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Art among the trees

WATERLOO: Saturday April 26 saw the opening of the Orchard Gallery’s first new show in 2014. Among the Trees is a group exhibition featuring the work of 30 local artists (including children), and comprising drawings, paintings, photographs, collage works, sculptures and poetry.

Image: Catherine Wood’s “Gum Trees” (detail), 2014
Image: Catherine Wood’s “Gum Trees” (detail), 2014

There’s something for everyone.

Margaret Vazey’s “South Coast Trees, NSW” is a painterly evocation of the bush. Jovana Terzic’s “All-Seeing Tree” is whimsical and mystical. Catherine Scott’s graphic work, “Annular”, signifies the silent witness of trees – absorbing light and moisture, all manner of stimulants and pollutants. Catherine Wood presents her engagements with and reflections on the theme in a sketch-book – gentle exercises in biology, geology and park-life recreation.

Jemima Hall, curator and current artist in residence, has gathered these diverse works with an eye for elegance and balance. Works have been hung in tree-like configurations – in clusters, in bursts of colour. Clay and wire sculptures are displayed upon a glass table spray-painted in gold and green (Christopher Baldock’s “The Vine”).

Abstract works connote the spiritual – sapiential roots, holy/common ground, interdependence – and then there are specific touches of South Sydney: Alana Valentine’s silk-screened fig trees and cicadas, Adrian Spry’s collage “Big Sky, Redfern Park”.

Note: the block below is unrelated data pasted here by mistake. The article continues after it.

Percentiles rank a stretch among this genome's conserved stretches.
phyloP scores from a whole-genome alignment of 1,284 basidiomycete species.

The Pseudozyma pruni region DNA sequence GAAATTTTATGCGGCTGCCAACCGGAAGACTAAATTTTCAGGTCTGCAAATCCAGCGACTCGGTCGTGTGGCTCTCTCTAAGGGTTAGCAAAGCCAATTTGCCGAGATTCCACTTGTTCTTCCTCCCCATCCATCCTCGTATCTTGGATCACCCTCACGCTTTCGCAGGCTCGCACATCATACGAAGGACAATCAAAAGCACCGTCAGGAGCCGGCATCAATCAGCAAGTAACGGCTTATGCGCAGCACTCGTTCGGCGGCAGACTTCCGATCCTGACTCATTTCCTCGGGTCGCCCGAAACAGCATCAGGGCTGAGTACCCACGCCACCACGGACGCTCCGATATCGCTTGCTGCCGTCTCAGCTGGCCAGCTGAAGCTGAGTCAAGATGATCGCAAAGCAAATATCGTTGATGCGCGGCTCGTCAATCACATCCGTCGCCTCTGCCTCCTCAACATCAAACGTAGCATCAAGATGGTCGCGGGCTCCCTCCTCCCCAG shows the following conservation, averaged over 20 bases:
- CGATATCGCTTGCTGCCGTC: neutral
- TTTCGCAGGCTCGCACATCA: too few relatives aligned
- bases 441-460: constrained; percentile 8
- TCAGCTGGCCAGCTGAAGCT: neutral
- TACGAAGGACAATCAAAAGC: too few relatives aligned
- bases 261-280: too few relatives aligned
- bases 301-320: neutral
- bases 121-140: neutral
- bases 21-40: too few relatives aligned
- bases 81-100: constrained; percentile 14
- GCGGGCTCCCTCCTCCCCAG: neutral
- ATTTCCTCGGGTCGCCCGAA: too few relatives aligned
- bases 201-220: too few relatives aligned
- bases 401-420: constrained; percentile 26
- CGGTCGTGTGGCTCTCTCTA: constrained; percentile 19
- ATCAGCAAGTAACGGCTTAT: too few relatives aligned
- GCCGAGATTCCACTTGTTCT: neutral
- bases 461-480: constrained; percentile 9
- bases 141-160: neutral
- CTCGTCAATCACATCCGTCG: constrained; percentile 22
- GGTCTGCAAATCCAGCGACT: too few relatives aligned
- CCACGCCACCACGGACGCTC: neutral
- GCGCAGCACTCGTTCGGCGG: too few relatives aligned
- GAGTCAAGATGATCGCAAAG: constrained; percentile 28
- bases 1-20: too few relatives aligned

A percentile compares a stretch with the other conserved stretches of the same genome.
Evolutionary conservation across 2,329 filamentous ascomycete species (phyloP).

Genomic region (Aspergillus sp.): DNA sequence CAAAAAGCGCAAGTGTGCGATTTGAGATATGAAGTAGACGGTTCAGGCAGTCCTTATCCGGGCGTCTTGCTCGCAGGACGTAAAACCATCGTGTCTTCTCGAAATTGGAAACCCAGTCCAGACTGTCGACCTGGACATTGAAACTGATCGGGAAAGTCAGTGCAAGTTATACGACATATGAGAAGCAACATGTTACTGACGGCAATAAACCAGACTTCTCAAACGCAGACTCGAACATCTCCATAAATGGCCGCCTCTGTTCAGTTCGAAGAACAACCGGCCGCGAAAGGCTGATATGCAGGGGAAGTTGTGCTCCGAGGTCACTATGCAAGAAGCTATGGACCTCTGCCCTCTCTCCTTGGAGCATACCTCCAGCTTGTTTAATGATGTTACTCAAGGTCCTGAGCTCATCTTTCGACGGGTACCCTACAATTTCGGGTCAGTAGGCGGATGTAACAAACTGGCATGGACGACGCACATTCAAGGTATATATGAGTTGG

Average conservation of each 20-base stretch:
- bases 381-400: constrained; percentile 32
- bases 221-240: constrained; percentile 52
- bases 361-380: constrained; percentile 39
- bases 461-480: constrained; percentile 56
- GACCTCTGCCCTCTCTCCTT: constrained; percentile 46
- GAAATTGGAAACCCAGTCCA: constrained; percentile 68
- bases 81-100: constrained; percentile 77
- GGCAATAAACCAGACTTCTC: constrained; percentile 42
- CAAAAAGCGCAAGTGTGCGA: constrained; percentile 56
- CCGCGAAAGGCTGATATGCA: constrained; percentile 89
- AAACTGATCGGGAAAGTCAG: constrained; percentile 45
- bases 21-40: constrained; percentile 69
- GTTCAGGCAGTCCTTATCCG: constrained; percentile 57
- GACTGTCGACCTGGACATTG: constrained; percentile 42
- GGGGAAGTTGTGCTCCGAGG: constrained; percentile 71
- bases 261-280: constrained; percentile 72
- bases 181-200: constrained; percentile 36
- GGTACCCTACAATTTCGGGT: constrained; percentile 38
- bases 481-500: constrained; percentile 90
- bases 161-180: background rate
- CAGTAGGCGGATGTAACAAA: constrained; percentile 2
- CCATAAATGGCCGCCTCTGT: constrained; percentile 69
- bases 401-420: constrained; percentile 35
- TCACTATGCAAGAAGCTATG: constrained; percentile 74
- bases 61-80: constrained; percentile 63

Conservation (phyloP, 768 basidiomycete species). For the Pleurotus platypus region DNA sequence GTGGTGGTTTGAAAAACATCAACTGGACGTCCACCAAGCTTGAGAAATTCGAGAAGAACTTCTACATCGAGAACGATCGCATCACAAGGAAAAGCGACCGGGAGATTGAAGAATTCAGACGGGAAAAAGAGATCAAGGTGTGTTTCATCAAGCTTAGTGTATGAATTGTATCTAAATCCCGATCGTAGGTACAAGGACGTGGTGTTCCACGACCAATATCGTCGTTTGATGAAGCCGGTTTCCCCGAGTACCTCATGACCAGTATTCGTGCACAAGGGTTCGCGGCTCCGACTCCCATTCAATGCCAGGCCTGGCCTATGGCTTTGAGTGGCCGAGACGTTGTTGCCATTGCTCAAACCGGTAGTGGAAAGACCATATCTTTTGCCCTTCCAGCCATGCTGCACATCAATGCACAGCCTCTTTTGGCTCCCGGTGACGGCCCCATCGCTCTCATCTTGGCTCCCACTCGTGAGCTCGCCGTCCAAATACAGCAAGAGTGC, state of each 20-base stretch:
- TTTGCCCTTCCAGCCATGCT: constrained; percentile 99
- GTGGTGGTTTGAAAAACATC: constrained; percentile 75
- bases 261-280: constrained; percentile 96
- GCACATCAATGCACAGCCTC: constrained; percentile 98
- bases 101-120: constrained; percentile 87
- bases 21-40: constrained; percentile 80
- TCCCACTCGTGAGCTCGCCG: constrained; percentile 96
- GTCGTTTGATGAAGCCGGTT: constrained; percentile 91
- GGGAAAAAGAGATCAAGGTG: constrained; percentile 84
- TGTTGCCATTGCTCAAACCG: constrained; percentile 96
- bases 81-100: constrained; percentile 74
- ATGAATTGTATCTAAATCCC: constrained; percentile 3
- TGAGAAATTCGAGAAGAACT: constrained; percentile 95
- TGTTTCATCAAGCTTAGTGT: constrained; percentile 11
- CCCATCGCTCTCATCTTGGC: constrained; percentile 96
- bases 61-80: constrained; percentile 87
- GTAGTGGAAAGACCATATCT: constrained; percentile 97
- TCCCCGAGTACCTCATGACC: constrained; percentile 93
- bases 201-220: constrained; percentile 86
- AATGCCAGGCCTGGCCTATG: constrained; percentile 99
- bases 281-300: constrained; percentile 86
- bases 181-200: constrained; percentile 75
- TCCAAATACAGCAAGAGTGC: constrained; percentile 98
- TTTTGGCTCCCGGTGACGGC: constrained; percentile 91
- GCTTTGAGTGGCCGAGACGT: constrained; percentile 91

Hall spoke warmly of contributions and of those with whom she has enjoyed many hours of creativity and communion. She thanked the gallery and acknowledged the support of the South Sydney Uniting Church. Parish minister Andrew Collis referred to Hall’s unique gifts as a teacher of both children and adults.

The exhibition catalogue includes notes by Hall, who writes: “As we mature among the trees, we become aware that we must nurture and support our companions, for without them we cannot survive. With the fear of climate change and global warming, we invite you to reflect …”

There is also a short poem by Adrian Spry: “My trees have long limbs/ and stretch out very wide./ They clothe the footpath and reach into the night./ A druid’s house and our ancestral home.”

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